Communist Party of Australia  


The Guardian

Current Issue

PDF Archive

Web Archive

Pete's Corner


Press Fund


About Us

Why you should ...

CPA introduction

Contact Us

facebook, twitter

Major Issues





Climate Change



What's On






Books, T-shirts, CDs/DVDs, Badges, Misc


Issue #1711      November 18, 2015


Stripping Medicare

Medicare is on the chopping block and the vultures are circling overhead ready to swoop and take their pickings. Items covered by Medicare are about to be stripped back to “basics” – to a bare safety-net, with access means tested. These and other steps in the Coalition’s blueprint for the Americanisation of Australia’s health system are spelt out in the government’s national Commission of Audit report which was handed down in February 2014.* The private health insurance (PHI) companies are in the driving seat and the right foot is on the accelerator. After a clumsy false start with the Abbott government’s attempts to introduce a co-payment, the Turnbull government and Health Minister Sussan Ley are getting down to business.

The Audit Commission calls for those on higher incomes to “take greater responsibility for their own health care needs.” It says that they “should be required to [privately] insure for basic health services in place of Medicare.” (emphasis added) The Commission set a threshold of $88,000 for singles and $176,000 for families. If those earning above the threshold fail to take out private health insurance they will be subjected to a financial penalty through the taxation system.

The government is currently conducting a public “consultation” on PHI on the Health Department’s website ( It is in the form of a questionnaire which is designed to get the desired results and give the government some insight into what spin to use to sell an unpopular policy – the death of Medicare.

At present PHI funds are not permitted to cover out-of-hospital services such as GP and specialist consultations, diagnostic imaging (e.g. x-rays, CAT scans, MRIs) and pathology (e.g. blood tests). The questionnaire asks people to select three, in order of preference, from a range of services they would like private health funds to cover. It notes that “insurance premiums would need to increase in order to fund these services.” Already people are leaving in their droves because premiums are unaffordable.

In effect it will be a two-tier system – public minimal cover for those on the lowest incomes and private cover for everyone else. Even within private cover many would end up slipping through the net as they took risks with their health and selected which procedures and treatments they had cover for and which they would not.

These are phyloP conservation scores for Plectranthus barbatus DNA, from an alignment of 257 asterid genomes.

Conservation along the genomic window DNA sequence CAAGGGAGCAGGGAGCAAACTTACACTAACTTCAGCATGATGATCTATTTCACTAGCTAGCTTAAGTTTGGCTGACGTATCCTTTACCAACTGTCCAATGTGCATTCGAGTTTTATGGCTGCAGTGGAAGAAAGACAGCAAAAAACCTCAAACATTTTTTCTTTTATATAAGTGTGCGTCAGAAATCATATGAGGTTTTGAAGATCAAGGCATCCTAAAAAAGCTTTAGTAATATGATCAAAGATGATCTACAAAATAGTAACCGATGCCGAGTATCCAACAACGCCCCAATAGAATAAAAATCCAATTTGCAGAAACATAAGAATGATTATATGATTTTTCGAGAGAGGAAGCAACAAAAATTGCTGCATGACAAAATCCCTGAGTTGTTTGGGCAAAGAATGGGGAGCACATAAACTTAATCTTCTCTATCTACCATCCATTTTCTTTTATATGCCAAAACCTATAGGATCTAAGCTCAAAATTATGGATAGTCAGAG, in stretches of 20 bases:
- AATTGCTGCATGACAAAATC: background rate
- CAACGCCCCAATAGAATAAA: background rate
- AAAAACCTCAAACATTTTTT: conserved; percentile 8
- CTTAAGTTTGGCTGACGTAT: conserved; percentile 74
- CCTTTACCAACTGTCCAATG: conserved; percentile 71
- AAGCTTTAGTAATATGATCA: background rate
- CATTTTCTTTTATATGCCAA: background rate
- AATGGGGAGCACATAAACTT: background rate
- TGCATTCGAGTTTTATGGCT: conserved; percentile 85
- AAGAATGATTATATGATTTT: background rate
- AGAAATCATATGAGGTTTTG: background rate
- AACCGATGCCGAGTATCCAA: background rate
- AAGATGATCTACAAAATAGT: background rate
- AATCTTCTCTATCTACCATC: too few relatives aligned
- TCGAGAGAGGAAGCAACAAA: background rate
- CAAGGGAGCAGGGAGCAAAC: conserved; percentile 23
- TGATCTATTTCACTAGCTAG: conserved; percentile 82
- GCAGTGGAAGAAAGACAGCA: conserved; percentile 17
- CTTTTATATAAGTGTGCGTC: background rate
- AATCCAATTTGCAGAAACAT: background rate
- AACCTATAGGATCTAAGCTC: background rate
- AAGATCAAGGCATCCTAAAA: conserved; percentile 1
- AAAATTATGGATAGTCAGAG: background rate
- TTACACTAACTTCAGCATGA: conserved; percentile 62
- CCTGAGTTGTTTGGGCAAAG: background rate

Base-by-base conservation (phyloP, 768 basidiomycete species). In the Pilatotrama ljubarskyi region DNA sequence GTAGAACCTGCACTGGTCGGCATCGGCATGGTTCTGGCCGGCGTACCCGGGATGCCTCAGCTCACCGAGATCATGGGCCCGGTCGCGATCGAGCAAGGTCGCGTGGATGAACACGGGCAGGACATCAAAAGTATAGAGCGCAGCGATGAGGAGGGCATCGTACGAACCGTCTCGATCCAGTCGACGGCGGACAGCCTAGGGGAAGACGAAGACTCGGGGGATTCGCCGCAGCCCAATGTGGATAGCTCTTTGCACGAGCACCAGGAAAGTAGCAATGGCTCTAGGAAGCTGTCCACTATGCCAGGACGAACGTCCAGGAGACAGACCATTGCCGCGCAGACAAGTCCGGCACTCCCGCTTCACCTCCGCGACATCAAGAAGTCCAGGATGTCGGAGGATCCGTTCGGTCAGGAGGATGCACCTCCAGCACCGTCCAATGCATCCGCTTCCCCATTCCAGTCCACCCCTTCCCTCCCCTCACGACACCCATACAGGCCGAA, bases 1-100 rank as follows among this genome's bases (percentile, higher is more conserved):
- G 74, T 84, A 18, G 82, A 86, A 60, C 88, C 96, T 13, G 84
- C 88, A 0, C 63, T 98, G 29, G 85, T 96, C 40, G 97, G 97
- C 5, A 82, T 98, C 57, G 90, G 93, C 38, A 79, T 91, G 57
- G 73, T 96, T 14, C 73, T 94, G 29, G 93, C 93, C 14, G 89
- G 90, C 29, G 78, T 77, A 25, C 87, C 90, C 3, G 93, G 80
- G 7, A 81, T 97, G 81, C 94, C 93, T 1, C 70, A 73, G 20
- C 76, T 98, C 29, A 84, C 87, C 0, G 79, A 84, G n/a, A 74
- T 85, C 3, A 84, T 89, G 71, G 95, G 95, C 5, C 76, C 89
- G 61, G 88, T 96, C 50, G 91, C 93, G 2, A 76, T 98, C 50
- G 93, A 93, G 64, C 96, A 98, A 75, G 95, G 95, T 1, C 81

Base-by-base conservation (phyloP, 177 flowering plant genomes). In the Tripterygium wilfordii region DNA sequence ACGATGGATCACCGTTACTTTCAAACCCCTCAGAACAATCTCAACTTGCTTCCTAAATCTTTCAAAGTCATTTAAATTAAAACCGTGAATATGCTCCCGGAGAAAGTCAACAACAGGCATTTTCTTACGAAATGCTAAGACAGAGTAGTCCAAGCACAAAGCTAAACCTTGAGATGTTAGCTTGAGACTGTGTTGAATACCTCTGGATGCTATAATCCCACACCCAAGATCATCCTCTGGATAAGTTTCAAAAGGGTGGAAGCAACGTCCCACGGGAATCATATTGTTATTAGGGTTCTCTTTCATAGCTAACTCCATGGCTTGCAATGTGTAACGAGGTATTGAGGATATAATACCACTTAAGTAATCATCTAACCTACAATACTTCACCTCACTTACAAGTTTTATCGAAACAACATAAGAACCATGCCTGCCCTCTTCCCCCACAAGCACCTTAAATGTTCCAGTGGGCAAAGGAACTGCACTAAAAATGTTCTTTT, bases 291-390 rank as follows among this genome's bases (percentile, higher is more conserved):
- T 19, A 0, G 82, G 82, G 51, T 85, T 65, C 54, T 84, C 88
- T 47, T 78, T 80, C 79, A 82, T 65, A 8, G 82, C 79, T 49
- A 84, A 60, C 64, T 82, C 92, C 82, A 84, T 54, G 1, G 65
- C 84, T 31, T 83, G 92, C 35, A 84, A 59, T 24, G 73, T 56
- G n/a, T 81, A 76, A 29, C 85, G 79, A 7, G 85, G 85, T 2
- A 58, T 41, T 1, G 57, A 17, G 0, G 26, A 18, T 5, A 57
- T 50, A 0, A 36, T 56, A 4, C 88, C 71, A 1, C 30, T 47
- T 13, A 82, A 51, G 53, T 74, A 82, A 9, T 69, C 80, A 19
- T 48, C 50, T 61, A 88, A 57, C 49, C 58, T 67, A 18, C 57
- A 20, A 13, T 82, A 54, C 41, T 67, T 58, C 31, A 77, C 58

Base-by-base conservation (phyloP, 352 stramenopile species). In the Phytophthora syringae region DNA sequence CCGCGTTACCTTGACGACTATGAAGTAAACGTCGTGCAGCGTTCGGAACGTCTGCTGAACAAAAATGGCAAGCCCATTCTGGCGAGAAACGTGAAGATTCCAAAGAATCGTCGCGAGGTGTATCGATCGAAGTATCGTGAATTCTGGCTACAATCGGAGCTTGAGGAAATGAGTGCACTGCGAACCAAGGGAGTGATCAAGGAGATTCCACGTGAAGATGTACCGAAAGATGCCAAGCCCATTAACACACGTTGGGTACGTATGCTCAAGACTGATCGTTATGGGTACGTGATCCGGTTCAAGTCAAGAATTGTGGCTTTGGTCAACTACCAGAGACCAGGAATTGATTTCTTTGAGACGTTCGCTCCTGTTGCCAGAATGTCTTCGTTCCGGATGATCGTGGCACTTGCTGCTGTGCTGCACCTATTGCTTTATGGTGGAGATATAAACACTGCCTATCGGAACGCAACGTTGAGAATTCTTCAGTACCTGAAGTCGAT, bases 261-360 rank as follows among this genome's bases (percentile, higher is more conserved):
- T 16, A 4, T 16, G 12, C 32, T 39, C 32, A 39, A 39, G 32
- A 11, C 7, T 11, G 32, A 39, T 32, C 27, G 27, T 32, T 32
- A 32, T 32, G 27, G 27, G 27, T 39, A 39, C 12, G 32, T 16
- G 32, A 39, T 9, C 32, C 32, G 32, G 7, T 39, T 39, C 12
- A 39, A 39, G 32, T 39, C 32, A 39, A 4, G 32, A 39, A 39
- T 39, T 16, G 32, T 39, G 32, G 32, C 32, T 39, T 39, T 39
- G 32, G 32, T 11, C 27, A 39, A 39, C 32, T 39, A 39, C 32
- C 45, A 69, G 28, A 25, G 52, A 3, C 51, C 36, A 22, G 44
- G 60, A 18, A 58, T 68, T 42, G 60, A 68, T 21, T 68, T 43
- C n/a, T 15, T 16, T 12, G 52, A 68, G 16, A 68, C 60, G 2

The Audit Commission gives some insight into the objectives of the PHI companies: “The current rules … prevent private health insurers from covering primary care settings, including medical items and services provided through the Medicare Benefits Schedule. This limits the health funds’ ability to assist in improving the health outcomes of the elderly and chronically ill at the point of diagnosis, which is usually when they initially visit their local doctor.” What do they mean by “assist”? Insurance companies are not qualified health practitioners!

The Commission continues: “In many cases health funds are not made aware of when their members develop medical conditions and find out only after the member has been treated in a hospital and seeks reimbursement from the fund. Allowing health funds to cover primary care settings would make it possible for them to be more aware of members’ health risks. Funds could assist members to manage chronic conditions in out-of-hospital settings. This change is also needed to underpin the requirement for higher-income Australians to take out private health insurance.”

Once again, their aim is to undermine the role of qualified medical practitioners. The ultimate aim is control and increased profits. Just as in the USA, they will determine what is “necessary” and will be covered. It will no longer be a decision between health professional and patient. At the same time premiums would be deregulated.

The government’s first attempt to introduce a Medicare co-payment and abolish bulk-billing was defeated. Large protest rallies and campaigning by the trade union movement, doctors, the ALP, the Greens, the CPA and other left parties and the broader community saw the Abbott government pull its head in. The then Health Minister Peter Dutton was replaced by a fresh face, the more “consultative” Sussan Ley. But the agenda did not change. A co-payment is being introduced by stealth as doctors are forced to abandon bulk-billing for economic reasons. The government brought in a four-year freeze on Medicare rebates.

Now is the time for campaigning, for building the broadest and largest struggle to defend Medicare.

*See Phase One February 2014 and Appendix Volume 1, page 95.

Next article – Yawuru man battles coal seam gas

Back to index page

Go to What's On Go to Shop at CPA Go to Australian Marxist Review Go to Join the CPA Go to Subscribe to the Guardian Go to the CPA Maritime Branch website Go to the Resources section of our web site Go to the PDF of the Hot Earth booklet go to the World Federation of Trade Unions web site go to the Solidnet  web site Go to Find out more about the CPA